We get more questions about Recoverable Depreciation than any other portion of the claims process, and we don't blame you for being confused. Recoverable Depreciation and how it impacts your claim can be very unclear.
What is Depreciation?
Your home and contents may lose value over time due to age, wear and tear, or obsolescence. This loss of value is called depreciation and should be detailed on the estimate or payment documentation provided by your Insurance Adjuster.
For example, looking at a roof damage claim, the cost of replacing the roof may be $ 10,000. However, after applying depreciation on your existing roof, the payment you receive from your Insurance Company may come to $ 8,000.
Is Depreciation Recoverable?
In most cases, yes, however this does depend on the type of Insurance Policy you do have. While most policies are Replacement Cost Policies, allowing the policyholder to recover the depreciation amount once repairs have been completed, Actual Cash Value Policies do not, adding to the out of pocket cost for the policyholder. We always recommend discussing the depreciation with your Insurance Adjuster to make clear how depreciation will be handled and what deadlines there will be in order to collect recoverable depreciation.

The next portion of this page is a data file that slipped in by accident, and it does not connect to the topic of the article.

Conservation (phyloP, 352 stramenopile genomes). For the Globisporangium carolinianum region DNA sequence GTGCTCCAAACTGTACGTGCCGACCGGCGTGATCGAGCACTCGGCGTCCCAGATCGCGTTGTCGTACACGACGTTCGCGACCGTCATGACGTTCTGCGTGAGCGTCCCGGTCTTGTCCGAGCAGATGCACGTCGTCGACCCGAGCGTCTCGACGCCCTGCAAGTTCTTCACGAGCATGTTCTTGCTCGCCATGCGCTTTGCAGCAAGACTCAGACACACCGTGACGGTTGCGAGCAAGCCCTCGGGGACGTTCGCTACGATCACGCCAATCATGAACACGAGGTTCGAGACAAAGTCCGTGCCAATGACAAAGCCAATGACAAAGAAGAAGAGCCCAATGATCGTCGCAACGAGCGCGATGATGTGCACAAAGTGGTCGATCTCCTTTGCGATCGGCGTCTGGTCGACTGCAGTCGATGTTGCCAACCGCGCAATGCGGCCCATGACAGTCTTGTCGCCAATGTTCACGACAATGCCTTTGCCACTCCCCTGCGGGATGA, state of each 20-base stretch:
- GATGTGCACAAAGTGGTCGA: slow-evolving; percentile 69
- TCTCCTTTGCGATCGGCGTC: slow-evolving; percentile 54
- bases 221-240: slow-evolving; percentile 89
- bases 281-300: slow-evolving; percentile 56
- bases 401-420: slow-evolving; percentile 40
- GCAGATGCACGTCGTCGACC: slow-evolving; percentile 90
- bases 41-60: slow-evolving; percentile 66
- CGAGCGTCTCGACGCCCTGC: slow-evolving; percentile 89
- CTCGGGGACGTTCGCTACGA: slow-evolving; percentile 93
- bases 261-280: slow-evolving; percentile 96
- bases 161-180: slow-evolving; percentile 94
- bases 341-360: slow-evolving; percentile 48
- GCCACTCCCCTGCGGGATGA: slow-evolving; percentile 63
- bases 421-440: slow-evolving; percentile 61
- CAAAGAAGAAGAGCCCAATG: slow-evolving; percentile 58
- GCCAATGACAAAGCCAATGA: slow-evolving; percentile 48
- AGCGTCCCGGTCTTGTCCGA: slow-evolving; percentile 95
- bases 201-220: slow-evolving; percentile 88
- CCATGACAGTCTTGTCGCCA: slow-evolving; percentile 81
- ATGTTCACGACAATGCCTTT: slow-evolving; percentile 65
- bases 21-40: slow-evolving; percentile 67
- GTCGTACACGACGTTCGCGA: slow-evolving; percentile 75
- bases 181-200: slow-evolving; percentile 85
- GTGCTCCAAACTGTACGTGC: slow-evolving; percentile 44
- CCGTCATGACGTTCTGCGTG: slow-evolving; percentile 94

Prior to a claim, you can speak with your Local Insurance Agent to determine whether you presently have a Replacement Cost Policy or an Actual Cash Value Policy, and to make any changes to your policy that you may wish.
How do I Recover Depreciation?
If you have a Replacement Cost Policy, you will be able to collect the Recoverable Depreciation once the repairs have been completed or the item has been replaced. To do so, contact your Insurance Adjuster to advise of the completion of the project and make arrangements for this final payment on your claim. You may need to provide photos or receipts showing the work completed or schedule a site inspection with your Adjuster to go over the completed repairs.
There will likely be a deadline for completing the project and recovering your depreciation (Generally 1 Year) so it is important to address the repairs and depreciation timely. If you feel you will not meet the deadline for collecting the recoverable depreciation, it is important to contact your Insurance Adjuster in order to request an extension of this deadline.
At Disaster Blaster, we understand how confusing and stressful a homeowners claim can be and hope this helps you better understand Recoverable Depreciation and how it impacts your homeowner's claim! Should we be of assistance to you, please do not hesitate to Contact Us!
Interested in older news stories? Please see our Archive.